The electric car industry is incredibly competitive. In the crossover sector, Tesla, Ford, Volkswagen, Hyundai, Kia, and more are all fighting for market share. But the electric marine industry is different. Almost every entry that's soon to be released to the public tends to target an entirely unique target audience. 

One of these electric boat manufacturers, Voltari Marine Electric, specializes in performance boating with its upcoming Voltari 260. The 260 is a fully-electric performance boat, pushing 740 horsepower and powered by a massive 142kWh battery pack. For a car comparison, Voltari's boat makes around as much horsepower as a Porsche Taycan Turbo S and houses a battery similar in size to that of an Extended Range Ford F-150 Lightning

But unlike propulsion on the road, boats create massive amounts of friction, requiring lots of energy to keep a constant cruising speed. While an electric car might only continuously draw 15kW of electricity at 60mph, an electric boat may draw several hundred kWs at the same speed. This makes building an electric boat especially tricky. "A boat is so inherently inefficient, operating in hydrodynamic state versus aerodynamic state, that we're always looking for ways to improve efficiency and power-to-weight ratio," says Cam Heaps, CEO of Voltari. 

So when designing the 260, Heaps says he and his team focused on utilizing a carbon fiber hull to reduce weight from the get-go. "That's when the incredible weight savings we find on the carbon fiber side, we use every pound of that to give us extra {battery} capacity, up to 142kWh {right now}," Heaps told InsideEVs. "That allows us to put very impressive motors on and do things in the water that haven't been done before."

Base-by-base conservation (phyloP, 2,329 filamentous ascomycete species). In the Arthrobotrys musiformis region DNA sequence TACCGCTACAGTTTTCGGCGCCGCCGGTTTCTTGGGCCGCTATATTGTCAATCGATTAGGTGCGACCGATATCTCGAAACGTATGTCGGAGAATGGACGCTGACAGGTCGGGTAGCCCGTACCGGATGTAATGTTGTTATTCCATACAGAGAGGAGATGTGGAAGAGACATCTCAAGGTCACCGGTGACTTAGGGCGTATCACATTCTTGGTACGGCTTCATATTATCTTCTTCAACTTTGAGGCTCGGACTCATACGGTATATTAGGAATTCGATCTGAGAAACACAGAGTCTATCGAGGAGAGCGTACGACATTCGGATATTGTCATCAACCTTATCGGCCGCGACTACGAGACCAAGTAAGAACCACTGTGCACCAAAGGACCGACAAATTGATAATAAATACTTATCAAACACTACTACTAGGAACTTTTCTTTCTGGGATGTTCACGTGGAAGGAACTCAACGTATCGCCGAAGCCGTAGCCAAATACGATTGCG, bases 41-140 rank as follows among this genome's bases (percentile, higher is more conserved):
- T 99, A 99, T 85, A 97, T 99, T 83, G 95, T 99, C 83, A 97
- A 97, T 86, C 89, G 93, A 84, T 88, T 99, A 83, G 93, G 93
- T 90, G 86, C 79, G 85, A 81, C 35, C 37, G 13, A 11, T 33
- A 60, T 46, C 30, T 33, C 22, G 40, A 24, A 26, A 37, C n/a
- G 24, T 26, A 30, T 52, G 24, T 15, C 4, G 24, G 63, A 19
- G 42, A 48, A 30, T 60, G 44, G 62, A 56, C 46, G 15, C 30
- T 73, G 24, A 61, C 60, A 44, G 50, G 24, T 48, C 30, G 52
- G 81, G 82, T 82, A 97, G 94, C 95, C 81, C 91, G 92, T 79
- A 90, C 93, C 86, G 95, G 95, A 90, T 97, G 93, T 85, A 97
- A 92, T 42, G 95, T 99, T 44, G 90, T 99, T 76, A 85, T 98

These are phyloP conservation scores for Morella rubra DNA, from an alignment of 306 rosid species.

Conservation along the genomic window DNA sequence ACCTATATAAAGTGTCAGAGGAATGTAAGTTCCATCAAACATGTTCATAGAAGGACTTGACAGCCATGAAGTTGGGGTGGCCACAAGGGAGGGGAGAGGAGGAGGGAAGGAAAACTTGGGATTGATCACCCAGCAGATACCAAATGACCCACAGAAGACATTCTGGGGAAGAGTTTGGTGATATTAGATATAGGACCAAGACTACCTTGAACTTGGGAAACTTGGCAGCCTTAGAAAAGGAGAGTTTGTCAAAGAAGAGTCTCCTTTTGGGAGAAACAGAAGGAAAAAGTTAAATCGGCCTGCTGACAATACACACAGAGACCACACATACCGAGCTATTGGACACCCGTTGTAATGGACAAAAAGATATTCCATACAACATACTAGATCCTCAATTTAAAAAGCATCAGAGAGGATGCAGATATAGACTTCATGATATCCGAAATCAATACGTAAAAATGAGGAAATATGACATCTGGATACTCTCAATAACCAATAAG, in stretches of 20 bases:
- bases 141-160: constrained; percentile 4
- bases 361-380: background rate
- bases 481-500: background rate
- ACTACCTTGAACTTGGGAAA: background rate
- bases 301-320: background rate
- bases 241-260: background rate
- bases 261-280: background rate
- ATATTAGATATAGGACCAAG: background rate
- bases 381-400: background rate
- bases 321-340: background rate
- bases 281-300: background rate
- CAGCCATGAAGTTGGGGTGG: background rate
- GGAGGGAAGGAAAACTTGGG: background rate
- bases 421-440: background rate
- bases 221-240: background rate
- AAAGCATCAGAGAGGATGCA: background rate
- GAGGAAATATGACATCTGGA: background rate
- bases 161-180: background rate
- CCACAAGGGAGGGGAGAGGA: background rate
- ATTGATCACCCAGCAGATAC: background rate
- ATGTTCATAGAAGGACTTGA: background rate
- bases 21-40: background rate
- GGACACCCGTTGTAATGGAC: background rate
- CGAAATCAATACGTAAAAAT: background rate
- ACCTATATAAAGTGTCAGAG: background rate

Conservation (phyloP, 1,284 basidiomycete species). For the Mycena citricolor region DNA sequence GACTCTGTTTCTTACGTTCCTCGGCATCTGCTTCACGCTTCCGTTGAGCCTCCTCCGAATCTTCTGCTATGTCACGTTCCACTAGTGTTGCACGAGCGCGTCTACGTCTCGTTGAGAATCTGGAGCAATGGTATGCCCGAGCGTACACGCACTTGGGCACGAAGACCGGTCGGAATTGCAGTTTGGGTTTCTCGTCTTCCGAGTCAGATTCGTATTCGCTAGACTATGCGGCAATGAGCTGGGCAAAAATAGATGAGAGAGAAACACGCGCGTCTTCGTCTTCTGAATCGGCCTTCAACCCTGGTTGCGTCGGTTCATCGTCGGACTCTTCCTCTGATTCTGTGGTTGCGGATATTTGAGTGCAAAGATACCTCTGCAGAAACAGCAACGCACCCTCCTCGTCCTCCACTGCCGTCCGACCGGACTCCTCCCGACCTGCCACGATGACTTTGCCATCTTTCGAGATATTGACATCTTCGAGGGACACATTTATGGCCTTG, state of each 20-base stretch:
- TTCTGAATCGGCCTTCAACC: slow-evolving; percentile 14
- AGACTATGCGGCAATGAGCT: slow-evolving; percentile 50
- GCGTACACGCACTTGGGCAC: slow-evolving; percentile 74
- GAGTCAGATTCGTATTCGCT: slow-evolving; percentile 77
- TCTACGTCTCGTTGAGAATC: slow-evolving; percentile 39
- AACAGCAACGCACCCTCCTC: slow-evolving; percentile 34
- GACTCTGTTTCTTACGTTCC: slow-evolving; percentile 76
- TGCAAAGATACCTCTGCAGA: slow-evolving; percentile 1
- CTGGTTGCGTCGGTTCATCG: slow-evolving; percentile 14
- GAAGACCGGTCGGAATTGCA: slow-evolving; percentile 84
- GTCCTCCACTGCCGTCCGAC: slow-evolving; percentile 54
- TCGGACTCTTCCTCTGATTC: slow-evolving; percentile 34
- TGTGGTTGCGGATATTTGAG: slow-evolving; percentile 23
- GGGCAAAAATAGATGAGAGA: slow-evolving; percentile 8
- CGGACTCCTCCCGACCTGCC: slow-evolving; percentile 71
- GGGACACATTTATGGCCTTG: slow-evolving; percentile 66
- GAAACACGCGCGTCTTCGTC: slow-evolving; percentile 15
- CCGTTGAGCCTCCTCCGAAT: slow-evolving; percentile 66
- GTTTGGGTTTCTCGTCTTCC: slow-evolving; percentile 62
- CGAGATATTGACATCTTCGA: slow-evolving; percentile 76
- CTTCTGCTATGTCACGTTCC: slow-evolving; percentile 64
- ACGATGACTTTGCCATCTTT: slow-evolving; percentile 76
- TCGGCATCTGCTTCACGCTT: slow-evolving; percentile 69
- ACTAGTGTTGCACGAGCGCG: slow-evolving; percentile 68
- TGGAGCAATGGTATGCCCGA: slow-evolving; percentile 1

In all, the Voltari 260 comes in at around 26 feet and weighs 7,000 pounds. It has a top speed of 60 mph. For its range, the 260 can go 37 miles on a single charge. "The way we look at it is we take the average boater's day on the water, whether you're in Florida, The Hamptons, or Cottage country Ontario. Very few people go more than 35 miles on their boating day, and that's what you can do at cruise {speed}," Heaps said. 

For charging, Voltari expects most owners to charge their boats right at their docks, as most are equipped with 220V outlets. "Right now, with the 220V pedestals that already exist on most slips in the boating industry, we plug in when we get off the water, and in the morning, the boat's always full," Heaps told InsideEVs. However, the boat does have fast charging capabilities as well. With its 700V battery system, Heaps says a fast charging session will take just 45 minutes. 

Gallery: Voltari Electric Boat

Voltari plans on scaling its powertrain into different solutions, like Coast Guard or rescue boats, for instance. However, the solutions aren't limited to the nautical world. The firm's batteries and motors have already been utilized by industrial and heavy-duty equipment.

Besides the technical underpinnings, the 260 aims to blend performance and luxury. Voltari's electric creation has water-resistant Alcantara seats, and a premium audio system courtesy of Rockford Fosgate. At the command center, the boat has two 17" Garmin displays, allowing pilots to easily see battery charge information, speed, and location. 

Voltari expects customer deliveries to commence later this year, with a starting price of $450,000. The 260 will come with a ten-year battery and hull warranty. The manufacturer offers test rides in Thousand Islands, Ontario, and Fort Lauderdale, Florida. 

"The EV industry has a bit of a reputation these days of excited customers putting down reservation deposits and not expecting a phone call for a couple of years," said Heaps. "We want to impress our customers and respond with product delivery times that really start this change in the industry."

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